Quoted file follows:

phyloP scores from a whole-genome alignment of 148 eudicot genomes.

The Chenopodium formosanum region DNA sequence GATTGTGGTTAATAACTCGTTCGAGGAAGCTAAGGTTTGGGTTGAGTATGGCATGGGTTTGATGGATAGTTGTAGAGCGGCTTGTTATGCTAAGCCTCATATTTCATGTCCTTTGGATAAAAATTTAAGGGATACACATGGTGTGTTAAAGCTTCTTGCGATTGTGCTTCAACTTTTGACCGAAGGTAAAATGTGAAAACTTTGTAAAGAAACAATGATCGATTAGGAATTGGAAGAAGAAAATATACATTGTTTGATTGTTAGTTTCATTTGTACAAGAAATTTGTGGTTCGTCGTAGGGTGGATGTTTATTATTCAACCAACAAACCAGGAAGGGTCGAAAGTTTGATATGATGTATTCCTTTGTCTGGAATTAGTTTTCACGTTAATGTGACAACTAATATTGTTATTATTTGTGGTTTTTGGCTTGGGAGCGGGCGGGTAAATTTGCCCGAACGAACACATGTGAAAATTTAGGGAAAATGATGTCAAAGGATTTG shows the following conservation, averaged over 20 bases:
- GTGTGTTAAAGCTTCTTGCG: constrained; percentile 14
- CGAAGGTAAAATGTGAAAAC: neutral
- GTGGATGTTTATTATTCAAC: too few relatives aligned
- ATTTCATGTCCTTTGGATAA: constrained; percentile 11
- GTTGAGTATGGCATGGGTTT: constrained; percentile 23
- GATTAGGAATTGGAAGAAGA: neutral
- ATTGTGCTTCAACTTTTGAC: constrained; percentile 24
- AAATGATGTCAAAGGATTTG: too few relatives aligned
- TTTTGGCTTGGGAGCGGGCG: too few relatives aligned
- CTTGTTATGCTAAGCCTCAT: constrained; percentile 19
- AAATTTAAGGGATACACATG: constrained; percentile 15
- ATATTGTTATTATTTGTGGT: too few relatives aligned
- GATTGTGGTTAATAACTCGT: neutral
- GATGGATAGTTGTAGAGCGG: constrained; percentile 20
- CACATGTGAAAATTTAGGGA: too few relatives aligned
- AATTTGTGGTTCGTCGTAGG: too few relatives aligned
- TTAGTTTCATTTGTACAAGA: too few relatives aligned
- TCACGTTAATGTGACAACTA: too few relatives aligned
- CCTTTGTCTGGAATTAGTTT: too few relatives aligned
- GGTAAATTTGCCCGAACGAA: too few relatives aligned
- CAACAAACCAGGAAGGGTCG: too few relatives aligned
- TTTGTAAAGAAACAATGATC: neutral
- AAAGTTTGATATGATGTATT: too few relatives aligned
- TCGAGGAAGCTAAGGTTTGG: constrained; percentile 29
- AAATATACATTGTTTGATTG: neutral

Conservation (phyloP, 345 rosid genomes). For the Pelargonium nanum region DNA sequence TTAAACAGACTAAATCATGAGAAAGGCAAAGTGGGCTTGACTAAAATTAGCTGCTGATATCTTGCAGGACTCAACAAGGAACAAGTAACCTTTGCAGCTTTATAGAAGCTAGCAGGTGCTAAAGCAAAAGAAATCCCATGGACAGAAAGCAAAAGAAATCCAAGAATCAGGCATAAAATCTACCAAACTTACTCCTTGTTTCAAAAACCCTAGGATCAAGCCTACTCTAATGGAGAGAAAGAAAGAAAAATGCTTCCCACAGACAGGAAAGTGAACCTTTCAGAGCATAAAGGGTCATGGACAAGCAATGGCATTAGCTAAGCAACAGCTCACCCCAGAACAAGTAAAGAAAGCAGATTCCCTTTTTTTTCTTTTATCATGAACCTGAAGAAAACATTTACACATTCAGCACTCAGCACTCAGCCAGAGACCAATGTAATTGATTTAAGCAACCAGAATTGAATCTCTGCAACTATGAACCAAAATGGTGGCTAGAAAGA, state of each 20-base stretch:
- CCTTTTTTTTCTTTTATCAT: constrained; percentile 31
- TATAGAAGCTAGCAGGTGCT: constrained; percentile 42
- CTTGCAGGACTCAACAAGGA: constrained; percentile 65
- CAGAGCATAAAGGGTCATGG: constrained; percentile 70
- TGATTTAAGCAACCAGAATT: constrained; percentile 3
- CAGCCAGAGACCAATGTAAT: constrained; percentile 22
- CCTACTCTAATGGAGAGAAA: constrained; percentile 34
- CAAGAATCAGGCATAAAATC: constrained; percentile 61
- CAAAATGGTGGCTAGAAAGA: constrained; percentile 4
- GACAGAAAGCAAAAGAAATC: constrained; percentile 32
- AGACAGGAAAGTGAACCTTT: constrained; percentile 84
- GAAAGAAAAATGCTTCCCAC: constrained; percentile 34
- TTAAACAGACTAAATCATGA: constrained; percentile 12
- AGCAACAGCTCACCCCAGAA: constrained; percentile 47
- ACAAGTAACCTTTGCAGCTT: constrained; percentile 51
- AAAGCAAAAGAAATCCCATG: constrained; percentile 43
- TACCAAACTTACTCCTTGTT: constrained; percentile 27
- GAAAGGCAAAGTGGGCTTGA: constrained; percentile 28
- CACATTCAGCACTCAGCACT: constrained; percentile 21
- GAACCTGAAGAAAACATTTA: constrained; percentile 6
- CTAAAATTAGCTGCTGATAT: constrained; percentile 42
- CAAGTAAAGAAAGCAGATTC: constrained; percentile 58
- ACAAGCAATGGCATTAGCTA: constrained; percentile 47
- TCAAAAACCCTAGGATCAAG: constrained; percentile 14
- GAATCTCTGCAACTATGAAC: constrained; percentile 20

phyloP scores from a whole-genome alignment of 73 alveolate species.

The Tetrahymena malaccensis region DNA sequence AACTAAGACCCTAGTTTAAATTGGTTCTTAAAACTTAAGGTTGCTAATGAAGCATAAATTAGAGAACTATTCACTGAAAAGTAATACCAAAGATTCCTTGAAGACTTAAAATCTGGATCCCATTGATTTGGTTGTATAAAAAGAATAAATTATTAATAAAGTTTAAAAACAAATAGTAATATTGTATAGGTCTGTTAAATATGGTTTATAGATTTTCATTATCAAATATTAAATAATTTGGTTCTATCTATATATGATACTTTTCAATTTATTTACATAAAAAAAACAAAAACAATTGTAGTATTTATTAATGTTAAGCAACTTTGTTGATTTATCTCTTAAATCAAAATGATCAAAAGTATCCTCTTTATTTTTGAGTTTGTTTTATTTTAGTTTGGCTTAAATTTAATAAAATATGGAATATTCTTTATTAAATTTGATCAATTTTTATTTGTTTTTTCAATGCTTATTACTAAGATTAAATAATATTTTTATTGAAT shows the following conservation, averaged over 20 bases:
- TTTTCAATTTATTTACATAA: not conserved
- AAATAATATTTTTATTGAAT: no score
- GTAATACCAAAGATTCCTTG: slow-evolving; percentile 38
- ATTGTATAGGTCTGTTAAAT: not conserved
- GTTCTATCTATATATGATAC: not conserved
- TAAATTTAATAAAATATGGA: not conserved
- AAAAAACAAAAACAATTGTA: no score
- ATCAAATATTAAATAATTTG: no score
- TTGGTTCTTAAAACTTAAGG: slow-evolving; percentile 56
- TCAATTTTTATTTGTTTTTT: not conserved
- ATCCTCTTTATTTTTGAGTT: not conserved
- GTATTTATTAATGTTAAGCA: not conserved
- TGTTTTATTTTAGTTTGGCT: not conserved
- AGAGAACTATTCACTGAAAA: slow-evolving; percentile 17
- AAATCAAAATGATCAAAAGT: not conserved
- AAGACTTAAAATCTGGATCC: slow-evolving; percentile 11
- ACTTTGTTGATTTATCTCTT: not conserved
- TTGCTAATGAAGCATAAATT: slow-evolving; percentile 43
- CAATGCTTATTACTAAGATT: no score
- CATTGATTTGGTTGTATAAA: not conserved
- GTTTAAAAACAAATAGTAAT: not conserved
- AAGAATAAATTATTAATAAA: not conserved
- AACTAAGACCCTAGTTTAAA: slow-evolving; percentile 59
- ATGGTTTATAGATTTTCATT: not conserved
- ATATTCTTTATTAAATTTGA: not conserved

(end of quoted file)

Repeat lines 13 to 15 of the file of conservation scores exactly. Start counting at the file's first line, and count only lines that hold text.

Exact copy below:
- AAATTTAAGGGATACACATG: constrained; percentile 15
- ATATTGTTATTATTTGTGGT: too few relatives aligned
- GATTGTGGTTAATAACTCGT: neutral